Questioning conventional wisdom

By nature I’m more credulous than skeptical, more likely to accept an explanation at face value rather than to demand proof. But I also work hard to understand views that buck the conventional wisdom rather than rejecting them out of hand. Even when I conclude that the unconventional view is in fact crazy, as in the case of Mormonism, understanding the view helps me understand and empathize with the people who hold it.

And sometimes the unconventional view actually makes more sense. Many times as I’ve continued walking down the path to an agrarian life I’ve hesitated to take the next step, because the next step was crazy according to conventional thinking. But study and thought eventually showed that conventional thinking on the matter was wrong, and so we continued on. This has happened often enough that conventional wisdom no longer carries any weight with me. I will give an enormous amount of up-front respect to beliefs that have become traditions as they were tested by time, but a modern-day consensus doesn’t matter to me at all.

And so I’m always looking for good case studies, situations that are contained enough that I might have some hope of studying them thoroughly and coming to some solid conclusions. The episode with the Branch Davidians is one good example. Another is modern-day food politics, i.e. why are we so prone to believe that a time-tested food such as untreated milk is suddenly a threat to our health? Given the path we’re following, it’s more than just idle curiosity that drives me to understand this.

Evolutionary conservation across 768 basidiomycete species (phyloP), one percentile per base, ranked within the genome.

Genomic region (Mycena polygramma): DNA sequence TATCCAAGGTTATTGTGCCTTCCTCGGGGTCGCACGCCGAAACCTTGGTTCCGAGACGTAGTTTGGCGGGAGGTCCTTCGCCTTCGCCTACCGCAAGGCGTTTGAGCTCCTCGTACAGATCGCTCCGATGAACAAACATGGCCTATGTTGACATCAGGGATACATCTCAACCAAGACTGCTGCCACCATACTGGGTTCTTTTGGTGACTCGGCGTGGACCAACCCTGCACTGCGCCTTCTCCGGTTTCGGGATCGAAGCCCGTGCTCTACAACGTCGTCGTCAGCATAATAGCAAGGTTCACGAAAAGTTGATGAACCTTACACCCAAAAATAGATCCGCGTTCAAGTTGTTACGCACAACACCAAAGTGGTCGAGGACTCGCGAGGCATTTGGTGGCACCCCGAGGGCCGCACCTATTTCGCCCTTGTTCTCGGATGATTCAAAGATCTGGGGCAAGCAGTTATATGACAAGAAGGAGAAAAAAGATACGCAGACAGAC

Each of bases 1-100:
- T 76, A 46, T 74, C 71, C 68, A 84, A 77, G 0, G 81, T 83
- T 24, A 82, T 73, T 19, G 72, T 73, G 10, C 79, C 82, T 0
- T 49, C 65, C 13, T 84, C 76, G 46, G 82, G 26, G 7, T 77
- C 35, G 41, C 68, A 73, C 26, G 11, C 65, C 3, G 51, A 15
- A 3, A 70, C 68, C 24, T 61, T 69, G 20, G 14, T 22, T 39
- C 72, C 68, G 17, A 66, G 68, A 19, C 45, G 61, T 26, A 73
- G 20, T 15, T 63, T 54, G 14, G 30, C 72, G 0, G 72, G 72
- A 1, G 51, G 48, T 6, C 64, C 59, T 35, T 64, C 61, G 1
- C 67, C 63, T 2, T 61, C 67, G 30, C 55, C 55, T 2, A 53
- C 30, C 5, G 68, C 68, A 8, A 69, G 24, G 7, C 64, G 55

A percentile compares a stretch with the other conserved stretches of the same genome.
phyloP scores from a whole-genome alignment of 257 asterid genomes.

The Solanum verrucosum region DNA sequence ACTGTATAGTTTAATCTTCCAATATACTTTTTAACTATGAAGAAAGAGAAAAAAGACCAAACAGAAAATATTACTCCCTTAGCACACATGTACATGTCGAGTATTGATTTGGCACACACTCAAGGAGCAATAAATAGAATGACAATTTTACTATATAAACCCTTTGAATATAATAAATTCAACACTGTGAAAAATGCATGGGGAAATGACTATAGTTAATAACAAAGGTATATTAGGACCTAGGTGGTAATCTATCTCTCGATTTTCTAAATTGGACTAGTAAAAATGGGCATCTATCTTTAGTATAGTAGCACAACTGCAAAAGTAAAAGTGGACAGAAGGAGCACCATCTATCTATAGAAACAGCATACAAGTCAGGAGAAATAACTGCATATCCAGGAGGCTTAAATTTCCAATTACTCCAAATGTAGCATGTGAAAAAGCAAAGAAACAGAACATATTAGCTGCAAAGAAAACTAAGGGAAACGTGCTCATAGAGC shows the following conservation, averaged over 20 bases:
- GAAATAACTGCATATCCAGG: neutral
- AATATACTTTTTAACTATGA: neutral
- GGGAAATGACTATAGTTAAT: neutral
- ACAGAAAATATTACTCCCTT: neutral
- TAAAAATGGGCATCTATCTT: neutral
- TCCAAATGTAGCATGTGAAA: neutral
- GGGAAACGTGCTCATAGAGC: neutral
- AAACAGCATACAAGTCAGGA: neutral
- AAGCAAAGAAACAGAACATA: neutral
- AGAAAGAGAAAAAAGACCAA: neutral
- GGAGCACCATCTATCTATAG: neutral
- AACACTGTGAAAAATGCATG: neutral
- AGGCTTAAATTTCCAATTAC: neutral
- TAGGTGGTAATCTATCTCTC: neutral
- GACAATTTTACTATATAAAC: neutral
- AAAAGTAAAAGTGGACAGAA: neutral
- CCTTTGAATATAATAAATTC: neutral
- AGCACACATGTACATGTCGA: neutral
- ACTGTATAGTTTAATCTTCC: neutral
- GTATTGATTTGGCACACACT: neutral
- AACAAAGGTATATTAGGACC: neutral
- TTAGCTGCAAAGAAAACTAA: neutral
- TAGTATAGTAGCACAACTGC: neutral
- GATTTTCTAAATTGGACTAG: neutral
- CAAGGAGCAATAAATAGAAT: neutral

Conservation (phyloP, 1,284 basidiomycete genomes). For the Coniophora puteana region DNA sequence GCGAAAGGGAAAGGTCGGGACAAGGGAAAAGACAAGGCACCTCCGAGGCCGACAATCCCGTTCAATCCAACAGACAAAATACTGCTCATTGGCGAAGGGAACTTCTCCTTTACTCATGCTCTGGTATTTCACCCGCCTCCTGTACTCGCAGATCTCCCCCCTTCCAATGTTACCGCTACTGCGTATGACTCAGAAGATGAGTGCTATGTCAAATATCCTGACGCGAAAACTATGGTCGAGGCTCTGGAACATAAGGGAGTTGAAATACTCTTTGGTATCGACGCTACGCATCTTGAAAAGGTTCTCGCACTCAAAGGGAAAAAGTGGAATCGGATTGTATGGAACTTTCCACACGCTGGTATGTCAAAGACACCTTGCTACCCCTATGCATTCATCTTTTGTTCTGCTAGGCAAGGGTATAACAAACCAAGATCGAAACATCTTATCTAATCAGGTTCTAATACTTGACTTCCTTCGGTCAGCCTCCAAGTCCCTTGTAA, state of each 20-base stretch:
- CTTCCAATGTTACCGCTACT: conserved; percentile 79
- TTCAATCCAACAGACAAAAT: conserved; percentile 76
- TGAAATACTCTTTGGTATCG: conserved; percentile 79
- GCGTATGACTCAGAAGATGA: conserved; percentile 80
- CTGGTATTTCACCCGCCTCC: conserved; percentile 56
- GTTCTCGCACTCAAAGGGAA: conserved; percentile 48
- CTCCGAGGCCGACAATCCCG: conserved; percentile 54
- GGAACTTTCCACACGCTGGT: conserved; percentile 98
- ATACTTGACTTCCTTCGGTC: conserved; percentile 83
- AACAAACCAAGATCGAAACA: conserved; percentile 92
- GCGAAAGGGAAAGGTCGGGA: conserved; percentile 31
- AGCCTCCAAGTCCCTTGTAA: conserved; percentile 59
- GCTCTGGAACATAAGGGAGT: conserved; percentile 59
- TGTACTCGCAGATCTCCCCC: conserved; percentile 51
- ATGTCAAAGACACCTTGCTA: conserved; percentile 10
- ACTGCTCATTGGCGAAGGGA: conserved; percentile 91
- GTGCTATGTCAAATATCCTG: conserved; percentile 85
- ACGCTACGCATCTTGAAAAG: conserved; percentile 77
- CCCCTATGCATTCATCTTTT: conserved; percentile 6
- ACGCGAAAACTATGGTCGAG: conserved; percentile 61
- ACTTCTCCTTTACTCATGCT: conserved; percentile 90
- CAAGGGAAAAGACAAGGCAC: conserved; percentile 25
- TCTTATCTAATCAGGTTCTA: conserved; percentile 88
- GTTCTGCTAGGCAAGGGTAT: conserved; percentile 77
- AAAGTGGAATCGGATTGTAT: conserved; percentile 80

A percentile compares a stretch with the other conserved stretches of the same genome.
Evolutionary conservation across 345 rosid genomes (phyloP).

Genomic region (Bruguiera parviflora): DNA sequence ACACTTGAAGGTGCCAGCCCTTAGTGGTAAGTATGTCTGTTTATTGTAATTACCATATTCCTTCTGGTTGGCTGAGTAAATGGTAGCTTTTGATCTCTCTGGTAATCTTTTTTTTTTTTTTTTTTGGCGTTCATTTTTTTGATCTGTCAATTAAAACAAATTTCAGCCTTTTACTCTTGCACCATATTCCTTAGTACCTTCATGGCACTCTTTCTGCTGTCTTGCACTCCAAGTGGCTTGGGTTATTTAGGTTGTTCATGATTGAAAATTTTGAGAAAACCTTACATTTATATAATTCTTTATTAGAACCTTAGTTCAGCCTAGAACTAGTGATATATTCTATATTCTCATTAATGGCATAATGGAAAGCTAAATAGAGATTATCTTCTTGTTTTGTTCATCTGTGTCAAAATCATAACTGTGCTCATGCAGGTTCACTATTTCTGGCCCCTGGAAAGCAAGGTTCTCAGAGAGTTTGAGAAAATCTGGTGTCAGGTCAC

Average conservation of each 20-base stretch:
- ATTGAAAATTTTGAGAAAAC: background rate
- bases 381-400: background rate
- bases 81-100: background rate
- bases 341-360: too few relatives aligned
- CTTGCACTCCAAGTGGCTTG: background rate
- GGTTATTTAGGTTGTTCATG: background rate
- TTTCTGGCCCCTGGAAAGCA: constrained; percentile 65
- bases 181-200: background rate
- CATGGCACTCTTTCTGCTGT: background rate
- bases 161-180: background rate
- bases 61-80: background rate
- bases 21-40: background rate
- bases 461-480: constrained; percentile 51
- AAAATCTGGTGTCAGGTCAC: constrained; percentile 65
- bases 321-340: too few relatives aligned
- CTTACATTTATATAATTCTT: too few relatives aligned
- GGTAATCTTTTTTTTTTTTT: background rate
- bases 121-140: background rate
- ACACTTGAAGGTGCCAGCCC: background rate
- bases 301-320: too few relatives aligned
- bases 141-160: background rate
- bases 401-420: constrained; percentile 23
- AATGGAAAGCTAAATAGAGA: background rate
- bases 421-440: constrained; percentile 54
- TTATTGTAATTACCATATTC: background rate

Here’s a good article on one of the latest food-related fads, namely the demonization of fatness. It’s a lengthy review of two books that question the thinking behind the current consensus that there is an obesity epidemic. Not only does the review show that the conventional wisdom here is mostly wrong, it spends some time looking at the politics that have shaped the conventional wisdom.


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